Kelly:  We’ve done our very best to create educational accompaniments to adoption.  We have printed tutorials and video.  We can also do Facetime.  When people can see it, do it, and then naturally teach it, they are off and running without even a moment’s hesitation.

    That’s the innovation unique to nurse anesthesiologists:  we use what we know to make it best for us versus many products out there that come by way of engineers or other designers that aren’t reflective of our day to day.

    It sounds as if you don’t really have a direct competitor in this field.  Is that correct?

    Kelly:  To our awareness, individually packaged short rolls of tape that would be the types utilized in airway management practice are not in existence.  That’s what initiated this entire march.  We perceived a well-substantiated need in the care of patients that hadn’t been addressed.  Truly, just in the name of clean care.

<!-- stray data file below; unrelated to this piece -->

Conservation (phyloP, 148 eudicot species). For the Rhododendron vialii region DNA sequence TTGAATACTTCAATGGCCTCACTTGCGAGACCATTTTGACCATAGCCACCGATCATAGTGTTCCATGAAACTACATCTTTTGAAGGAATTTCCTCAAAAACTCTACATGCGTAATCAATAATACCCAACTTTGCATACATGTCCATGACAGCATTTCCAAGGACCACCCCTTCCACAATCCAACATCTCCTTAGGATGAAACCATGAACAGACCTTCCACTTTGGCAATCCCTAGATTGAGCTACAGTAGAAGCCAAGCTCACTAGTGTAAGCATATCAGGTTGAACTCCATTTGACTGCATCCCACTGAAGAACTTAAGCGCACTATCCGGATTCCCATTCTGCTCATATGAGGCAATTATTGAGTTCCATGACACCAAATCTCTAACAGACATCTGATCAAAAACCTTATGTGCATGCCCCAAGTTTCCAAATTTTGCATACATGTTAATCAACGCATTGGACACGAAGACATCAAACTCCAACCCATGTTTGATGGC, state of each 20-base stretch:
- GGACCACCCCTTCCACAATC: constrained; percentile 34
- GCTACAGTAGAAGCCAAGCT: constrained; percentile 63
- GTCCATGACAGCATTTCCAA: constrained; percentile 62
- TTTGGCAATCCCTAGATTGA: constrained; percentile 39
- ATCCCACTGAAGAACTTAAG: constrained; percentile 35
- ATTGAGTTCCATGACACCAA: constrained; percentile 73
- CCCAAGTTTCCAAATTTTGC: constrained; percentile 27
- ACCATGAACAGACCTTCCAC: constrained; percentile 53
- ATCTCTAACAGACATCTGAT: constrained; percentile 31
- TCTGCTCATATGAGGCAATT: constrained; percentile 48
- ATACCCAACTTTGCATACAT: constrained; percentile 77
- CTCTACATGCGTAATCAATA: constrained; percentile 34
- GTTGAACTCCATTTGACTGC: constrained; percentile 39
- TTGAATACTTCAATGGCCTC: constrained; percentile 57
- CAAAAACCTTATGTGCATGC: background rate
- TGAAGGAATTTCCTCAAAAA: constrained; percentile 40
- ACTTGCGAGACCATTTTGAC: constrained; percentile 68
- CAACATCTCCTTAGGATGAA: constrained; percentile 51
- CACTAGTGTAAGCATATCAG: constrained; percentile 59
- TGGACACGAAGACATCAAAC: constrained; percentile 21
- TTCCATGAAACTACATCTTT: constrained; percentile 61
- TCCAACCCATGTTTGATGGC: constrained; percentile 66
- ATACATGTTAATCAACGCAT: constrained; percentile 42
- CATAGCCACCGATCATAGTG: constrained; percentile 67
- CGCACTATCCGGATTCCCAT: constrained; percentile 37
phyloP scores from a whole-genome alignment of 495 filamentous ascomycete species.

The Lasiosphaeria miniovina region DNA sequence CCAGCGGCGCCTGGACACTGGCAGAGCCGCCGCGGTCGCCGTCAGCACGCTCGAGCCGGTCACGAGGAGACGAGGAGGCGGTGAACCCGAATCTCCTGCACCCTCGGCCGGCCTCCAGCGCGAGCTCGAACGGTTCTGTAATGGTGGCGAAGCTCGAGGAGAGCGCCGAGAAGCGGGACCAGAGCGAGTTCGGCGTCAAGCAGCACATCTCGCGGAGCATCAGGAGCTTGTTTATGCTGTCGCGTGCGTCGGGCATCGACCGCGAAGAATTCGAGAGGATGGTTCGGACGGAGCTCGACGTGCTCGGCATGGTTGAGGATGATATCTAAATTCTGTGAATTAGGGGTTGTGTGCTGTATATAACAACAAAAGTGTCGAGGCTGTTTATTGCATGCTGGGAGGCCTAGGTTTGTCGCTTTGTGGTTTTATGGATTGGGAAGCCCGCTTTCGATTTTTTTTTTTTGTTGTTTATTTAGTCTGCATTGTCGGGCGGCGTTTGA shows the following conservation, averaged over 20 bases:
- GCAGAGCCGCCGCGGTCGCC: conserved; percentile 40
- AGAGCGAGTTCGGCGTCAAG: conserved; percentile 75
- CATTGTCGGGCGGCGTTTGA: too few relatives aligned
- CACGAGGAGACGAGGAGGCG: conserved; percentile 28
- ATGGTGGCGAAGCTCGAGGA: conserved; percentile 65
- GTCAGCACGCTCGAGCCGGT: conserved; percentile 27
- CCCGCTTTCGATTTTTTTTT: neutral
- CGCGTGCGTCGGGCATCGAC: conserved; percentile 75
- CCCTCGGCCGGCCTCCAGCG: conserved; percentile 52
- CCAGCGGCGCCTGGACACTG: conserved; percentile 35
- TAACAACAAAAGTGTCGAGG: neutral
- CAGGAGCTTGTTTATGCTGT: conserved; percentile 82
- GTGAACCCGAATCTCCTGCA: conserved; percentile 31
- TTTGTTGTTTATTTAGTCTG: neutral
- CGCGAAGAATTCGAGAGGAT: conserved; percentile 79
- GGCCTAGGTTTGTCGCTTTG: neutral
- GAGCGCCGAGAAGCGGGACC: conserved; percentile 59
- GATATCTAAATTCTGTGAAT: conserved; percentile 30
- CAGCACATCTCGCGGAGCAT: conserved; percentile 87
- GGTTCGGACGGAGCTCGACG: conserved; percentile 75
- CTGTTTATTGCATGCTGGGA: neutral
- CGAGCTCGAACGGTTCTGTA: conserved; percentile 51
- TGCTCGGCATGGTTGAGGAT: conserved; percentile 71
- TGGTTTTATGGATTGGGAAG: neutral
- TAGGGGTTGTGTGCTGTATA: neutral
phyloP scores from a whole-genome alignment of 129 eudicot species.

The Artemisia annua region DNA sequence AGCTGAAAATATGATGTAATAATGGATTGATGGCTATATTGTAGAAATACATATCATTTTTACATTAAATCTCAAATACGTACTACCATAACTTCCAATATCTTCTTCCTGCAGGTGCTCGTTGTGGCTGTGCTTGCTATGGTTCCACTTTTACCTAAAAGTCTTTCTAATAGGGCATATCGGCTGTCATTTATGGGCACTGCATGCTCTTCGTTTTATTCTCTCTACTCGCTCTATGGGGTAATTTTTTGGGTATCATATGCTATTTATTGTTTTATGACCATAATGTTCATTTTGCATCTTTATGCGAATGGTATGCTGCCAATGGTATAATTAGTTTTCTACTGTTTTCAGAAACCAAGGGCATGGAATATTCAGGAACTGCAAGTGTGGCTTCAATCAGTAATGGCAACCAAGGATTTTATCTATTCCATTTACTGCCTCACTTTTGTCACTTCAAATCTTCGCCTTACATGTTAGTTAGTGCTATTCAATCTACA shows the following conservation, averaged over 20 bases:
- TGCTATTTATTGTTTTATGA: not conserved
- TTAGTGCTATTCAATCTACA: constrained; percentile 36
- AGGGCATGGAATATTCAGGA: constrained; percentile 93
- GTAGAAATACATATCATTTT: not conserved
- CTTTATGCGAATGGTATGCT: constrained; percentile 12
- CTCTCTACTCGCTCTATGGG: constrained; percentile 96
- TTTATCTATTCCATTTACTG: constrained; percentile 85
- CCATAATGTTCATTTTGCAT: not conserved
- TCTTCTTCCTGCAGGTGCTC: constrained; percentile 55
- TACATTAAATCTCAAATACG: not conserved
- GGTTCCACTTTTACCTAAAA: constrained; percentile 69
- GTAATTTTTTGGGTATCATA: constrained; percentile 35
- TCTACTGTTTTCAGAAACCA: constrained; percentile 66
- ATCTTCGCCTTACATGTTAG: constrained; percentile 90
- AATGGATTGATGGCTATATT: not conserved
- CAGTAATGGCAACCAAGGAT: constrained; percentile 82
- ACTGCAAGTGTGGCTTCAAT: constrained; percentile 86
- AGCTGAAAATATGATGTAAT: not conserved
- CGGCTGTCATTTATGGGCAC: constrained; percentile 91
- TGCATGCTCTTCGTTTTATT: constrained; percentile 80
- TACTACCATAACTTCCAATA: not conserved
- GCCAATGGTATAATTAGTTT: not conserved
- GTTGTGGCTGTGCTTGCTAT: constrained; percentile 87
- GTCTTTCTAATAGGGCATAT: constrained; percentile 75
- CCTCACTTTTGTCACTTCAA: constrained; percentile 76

Tape as a roll is just inherently dirty.  There is research from the mid-1970s whose lead investigators, at the conclusion of their study felt, they had identified a potential vector for infection transmission—not only from provider to patient, but from patient to provider.  It opened the door of awareness that has been studied in abundance since.  We fit the space between a medical device that is a tape product but is better by being packaged and designed for its specific use. Yet it’s more cost competitive than, say, an endotracheal tube holder that is designed and marketed for an ICU patient.  We’re kind of holding a space right in the middle.

    Your CRNA colleagues might spur adoption in their institutions by saying, “We need this.”  But an essential audience are those measuring cost who may or may not be amenable to the voice of the frontline CRNA.  How are you addressing them?